One of the most frustrating experiences in business is to spend hours on a proposal and then not win the business. There are a few reasons for this but pricing plays a significant factor most times.
Unless you can get detailed feedback from your client, here are some strategies for setting the right price.
Accurate pricing is a complex thing. You need to take into account local market conditions, perception of value and of course your clients finances. Chances are by talking to a few other contractors you can figure out what the other guys are charging, however the other two are a bit more complicated.
A persons perceived value of a service changes over time. With the introduction of off shoring and $10 instant websites the perceived value of web development services has gone down for some people. If you're trying to make a living doing web design my best advice is to seek clients with a high value perception of the service. Tech savvy clients will understand the difference between a well designed custom site vs. one of the canned instant sites. Don't be afraid to interview the client and ask what they know about website design to find this out, it'll be a very valuable conversation.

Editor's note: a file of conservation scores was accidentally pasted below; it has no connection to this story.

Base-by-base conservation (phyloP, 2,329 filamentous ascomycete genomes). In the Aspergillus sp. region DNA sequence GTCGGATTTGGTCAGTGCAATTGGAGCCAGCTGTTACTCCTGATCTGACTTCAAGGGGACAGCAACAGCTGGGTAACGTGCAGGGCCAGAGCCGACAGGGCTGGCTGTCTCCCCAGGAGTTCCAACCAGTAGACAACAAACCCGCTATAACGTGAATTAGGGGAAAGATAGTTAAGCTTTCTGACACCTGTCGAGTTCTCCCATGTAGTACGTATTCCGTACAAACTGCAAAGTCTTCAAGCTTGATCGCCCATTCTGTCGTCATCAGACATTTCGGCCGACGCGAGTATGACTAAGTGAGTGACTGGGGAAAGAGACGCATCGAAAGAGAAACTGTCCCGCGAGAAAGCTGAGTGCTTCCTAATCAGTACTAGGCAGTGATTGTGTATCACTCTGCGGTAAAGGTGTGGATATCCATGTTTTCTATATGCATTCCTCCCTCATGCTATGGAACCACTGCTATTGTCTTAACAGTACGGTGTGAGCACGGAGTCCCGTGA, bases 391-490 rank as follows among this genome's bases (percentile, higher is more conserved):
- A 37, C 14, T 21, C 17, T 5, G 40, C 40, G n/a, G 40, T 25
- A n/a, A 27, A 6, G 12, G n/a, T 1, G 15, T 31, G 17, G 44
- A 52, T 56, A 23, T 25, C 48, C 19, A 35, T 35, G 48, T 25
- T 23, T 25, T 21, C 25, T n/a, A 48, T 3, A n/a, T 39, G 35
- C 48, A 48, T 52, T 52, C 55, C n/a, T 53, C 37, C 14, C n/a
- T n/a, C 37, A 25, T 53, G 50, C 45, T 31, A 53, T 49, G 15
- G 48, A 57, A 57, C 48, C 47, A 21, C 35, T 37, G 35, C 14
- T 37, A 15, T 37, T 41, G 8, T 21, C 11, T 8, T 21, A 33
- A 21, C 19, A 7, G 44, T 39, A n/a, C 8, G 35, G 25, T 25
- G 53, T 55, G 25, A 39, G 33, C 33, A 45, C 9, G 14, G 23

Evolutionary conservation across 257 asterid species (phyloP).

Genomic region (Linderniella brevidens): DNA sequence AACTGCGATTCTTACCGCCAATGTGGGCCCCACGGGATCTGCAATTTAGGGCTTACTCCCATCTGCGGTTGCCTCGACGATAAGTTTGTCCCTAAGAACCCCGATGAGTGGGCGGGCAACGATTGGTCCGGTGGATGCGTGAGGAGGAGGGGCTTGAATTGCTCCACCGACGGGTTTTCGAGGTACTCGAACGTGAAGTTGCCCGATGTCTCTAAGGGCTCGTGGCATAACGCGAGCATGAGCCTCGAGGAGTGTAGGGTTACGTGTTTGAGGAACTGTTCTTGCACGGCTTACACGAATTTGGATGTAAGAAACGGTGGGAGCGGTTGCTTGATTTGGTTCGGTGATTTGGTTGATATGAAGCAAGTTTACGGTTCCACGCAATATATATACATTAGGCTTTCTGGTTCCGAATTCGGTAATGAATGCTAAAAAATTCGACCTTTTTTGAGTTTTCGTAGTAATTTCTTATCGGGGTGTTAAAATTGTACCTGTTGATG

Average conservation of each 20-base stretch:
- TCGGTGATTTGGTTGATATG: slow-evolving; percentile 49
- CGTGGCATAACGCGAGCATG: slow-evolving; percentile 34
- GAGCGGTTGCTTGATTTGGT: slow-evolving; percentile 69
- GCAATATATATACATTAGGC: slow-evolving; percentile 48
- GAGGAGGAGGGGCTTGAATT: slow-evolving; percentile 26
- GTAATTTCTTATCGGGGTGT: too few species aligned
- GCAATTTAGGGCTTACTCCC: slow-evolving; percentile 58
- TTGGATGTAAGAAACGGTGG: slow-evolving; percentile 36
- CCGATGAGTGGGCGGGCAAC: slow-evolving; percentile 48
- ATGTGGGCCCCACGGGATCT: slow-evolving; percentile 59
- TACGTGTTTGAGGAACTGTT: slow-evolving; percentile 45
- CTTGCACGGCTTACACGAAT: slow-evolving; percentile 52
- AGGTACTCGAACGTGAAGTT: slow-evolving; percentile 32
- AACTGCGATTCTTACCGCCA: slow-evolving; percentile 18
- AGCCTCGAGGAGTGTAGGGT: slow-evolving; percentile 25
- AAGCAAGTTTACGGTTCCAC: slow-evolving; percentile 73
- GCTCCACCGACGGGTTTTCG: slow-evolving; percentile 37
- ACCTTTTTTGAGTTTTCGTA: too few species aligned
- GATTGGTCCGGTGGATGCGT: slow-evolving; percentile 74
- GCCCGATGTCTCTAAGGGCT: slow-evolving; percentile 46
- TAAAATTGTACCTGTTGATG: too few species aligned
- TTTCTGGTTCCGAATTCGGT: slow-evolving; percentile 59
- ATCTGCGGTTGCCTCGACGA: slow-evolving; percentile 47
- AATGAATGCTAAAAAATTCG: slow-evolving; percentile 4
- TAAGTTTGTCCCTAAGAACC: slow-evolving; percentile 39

The last part concerns your clients finances. How do you find out how much money the have to spend on your service? Well you can always go the straightforward path and ask them directly but it's unlikely you'll get a realistic number. Most times you'll get a low ball number or they will ask you what you think the service will cost. Don't get sucked into playing your cards too soon. One strategy that works is to present them with a good, better, best scenario and some loose numbers. When presenting these scenarios watch for their reactions to the figures you dish out, they will likely gravitate to a certain number and give you some indication of the budget they had in mind.
Once you think you have their target budget figured out, build your quote around this number but add in the ability to add or subtract a few features that will affect the price of the quote. Doing this allows them to "control" the pricing and doesn't present a line in the sand number.
Lastly don't under bid to try and get business. If you go too low it's likely the client will perceive your work as inferior rather than a deal. If you were presented with two identical Mac's one for 2k and one for $500 I can bet you' d be wondering what was wrong with the $500 dollar Mac.